What’s better than spending an evening entrenched in thought-provoking conversation with doers, movers, and changers to support each other in being the catalysts for a brighter, efficient, passionate, and better future?

(Trick question, there isn’t anything better!)

I had the wonderful pleasure of attending my second Feast dinner on Sunday March 23rd.  Hosted at The Wooly, an easy to miss historic lounge nestled in the Woolworth building behind a dilapidated black door with only its address number as a marker.  Once inside, the dim lighting and speakeasy ambience set the mood for a relaxed, engaging evening. Sponsors for the night were Launch Lm and Mailchimp.

This dinner’s theme was All Hands On Deck and centered on the question:
How do we get everyone’s voice heard to lead change? The theme was inspired by women’s month but the dinner was not solely focused on women. Why? Because while we certainly need to get more female voices heard, there are other minority groups who need representation. We don’t want to alienate or lose any voices, because it’s the differences in opinion, perspective, skill, and voice that will inspire positive change, innovation, and progress.

The first part of the dinner was a meet and greet where guests mingled by the bar and discussed their jobs, passions, and what brought them to the Feast.  Next, guests piled their plates with an array of delicious sandwiches, salads, and pizzas and gathered to listen to two speakers.  The first speaker was Jennifer Lawrence, Executive Director of NY Tech Meetup, the largest (and growing!) meetup in the world.  Jennifer reiterated the importance of getting more voices heard.  She shared the statistic that only 3% of tech startups are founded by women and encouraged the audience to help change that.  “Half of the population shouldn’t be sitting on the sidelines.  Diversity impacts outcome.”

The second speaker was Courtney Baxter, Chief of Staff of the Op Ed Project, whose mission is to increase the range of voices and quality of ideas we hear in the world.  Prompted by the lack of women submitting op eds, the organization works to break down the institutional, psychological, and social forces that keep some voices from being heard.

As Courtney said, “We aren’t just trying to get more women to write op eds. We are an organization trying to change the world.”  Their goal is to have all of the decisions being made that impact the world reflect the beautiful and important diversity that comprises it.

Her questions to the group were:

How do we get all hands on deck so that academia, politics, and thought leadership is representative of the many voices and minorities that make up society?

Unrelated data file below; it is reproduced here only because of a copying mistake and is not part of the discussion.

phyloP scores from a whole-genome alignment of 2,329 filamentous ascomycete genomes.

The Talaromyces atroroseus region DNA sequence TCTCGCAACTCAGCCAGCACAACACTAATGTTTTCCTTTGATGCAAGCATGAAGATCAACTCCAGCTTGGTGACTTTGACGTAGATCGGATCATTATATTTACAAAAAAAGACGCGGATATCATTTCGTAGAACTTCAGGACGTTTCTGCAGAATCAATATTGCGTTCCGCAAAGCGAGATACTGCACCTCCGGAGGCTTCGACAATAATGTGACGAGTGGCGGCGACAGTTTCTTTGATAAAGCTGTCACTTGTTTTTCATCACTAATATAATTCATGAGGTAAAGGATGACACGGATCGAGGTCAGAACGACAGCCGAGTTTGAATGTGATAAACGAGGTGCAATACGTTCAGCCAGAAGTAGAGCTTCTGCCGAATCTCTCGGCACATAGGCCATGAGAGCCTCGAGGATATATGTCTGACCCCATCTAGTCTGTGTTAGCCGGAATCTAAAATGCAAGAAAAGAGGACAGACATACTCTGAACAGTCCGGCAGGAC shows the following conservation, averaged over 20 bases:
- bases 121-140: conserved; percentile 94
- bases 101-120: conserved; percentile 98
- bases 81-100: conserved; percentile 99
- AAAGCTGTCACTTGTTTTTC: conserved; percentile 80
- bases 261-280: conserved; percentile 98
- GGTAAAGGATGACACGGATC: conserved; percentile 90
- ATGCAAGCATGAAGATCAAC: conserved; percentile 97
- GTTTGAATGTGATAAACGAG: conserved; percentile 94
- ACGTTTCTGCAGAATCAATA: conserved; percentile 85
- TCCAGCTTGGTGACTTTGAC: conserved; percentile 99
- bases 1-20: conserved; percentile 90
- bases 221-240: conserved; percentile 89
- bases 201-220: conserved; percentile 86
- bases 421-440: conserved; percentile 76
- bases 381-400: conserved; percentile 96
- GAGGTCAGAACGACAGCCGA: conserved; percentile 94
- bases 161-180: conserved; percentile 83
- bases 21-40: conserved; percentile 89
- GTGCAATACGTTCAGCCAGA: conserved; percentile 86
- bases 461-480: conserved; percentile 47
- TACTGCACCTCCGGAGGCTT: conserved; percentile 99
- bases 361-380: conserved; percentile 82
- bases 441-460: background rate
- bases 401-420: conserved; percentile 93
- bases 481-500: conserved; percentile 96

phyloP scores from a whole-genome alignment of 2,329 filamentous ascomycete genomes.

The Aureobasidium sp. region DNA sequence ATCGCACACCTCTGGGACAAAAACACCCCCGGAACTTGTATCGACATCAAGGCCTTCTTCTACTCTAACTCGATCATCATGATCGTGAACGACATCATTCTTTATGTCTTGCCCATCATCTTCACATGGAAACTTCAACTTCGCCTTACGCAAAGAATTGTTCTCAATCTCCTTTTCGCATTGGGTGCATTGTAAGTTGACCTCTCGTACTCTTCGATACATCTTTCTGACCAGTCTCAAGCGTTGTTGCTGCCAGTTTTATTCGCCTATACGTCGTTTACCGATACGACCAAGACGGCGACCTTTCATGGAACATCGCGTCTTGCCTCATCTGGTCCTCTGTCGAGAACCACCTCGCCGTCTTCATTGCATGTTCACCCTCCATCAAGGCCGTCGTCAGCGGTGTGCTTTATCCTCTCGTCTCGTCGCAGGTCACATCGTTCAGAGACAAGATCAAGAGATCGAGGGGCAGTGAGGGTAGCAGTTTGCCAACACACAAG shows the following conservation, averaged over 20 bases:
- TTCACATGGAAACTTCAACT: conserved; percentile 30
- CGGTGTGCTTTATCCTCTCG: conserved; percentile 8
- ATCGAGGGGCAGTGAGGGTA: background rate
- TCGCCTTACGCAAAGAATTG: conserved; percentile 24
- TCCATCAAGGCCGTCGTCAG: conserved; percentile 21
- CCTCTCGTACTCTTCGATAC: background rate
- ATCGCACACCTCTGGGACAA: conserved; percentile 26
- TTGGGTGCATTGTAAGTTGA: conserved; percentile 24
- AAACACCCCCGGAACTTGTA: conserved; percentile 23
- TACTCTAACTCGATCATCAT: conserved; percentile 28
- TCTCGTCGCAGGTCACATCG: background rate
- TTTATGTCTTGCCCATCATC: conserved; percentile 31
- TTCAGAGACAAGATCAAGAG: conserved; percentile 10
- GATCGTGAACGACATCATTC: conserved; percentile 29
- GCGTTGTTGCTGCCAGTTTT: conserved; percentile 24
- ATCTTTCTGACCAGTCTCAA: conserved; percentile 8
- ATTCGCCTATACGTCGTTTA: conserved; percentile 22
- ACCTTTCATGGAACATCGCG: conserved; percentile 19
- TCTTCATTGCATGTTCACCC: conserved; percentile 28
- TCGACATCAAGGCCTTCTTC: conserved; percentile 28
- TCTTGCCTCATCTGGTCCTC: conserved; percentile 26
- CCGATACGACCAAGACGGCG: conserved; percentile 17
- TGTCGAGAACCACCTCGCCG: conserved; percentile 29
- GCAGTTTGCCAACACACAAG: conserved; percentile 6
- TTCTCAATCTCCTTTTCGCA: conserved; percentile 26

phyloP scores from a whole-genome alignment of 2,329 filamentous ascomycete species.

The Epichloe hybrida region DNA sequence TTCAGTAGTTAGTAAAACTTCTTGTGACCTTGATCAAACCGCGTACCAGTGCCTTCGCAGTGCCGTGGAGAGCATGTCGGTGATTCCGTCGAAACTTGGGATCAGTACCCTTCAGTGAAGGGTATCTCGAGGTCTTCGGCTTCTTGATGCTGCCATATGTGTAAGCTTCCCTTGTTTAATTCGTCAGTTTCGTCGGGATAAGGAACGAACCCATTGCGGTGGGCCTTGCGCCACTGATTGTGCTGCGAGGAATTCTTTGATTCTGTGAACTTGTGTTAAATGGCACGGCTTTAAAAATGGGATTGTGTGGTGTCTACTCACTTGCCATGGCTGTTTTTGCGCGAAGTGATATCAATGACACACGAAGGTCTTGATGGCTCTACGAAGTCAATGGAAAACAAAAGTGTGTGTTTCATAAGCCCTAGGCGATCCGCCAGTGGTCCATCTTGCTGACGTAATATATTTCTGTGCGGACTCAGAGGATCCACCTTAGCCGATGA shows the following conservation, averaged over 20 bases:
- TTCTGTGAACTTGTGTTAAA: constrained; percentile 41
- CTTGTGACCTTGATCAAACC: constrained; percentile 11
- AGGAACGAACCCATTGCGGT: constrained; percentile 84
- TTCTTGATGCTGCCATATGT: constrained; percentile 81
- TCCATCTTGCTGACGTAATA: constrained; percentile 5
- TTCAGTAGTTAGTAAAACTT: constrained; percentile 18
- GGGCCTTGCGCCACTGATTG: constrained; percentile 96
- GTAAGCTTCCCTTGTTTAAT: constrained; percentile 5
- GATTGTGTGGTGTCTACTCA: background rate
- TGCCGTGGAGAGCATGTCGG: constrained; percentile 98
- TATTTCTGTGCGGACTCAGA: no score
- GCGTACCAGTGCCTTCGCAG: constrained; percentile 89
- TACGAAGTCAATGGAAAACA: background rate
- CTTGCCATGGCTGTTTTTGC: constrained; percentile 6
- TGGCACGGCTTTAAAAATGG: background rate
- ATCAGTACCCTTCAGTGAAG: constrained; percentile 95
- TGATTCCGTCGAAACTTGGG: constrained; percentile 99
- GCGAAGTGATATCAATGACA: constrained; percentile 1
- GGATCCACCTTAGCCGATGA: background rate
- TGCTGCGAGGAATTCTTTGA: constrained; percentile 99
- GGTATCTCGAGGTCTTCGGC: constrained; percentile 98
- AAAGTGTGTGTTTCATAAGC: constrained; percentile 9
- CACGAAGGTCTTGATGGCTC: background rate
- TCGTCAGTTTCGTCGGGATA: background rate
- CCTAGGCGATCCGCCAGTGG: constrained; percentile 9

How can the Op Ed project grow and scale up?

How can the Op Ed project break into traditionally non-diverse institutions/careers and encourage diversity of voice, perspective, and ideas?

What partnerships should the Op Ed project make to increase their impact?

Jennifer and Courtney stimulated passionate chatter.  Guests discussed their thoughts on the implications of lack of voice, where and when this lack of voice starts, and how best to overcome traditional and cultural beliefs that reinforce the lack of diversity.

Some of the suggestions spawned by the brainstorming sessions included:

  • Create mentor programs within companies to give women and other minorities the courage and reinforcement to break through male dominated fields
  • Create training sessions to help teach public speaking, writing, and presenting skills necessary to become a thought leader
  • Offer an “idea forming club” similar to a book club that gives people a safe place to voice their ideas and brainstorm with others
  • Develop the Op Ed Project into a publisher that syndicates thought leadership pieces

Conversations and connections continued well into the evening.  The Feast awakens the innate desire within all of us to help others and contribute to a culture of conscious revolution, ardent innovation, and reflective discussions.

Do you have ideas or suggestions for Courtney?  Please email them to The Feast at hello@feastongood.com.

On April 16th The Feast is headed to the incredible Pioneer Works Center for Art + Innovation to explore the theme Gather, asking how we might create and sustain vibrant community spaces. If you’re interested, you can register here.  Pioneer Works will also be home to The Feast Annual Conference in October!

The Feast fosters an innovative community dedicated to driving social impact through their annual Conference and The Feast Worldwide.  The Feast Worldwide is a series of independently organized dinner parties focused on a theme that runs parallel with the conference.

Photo credit: Bekka Palmer

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From the Editor
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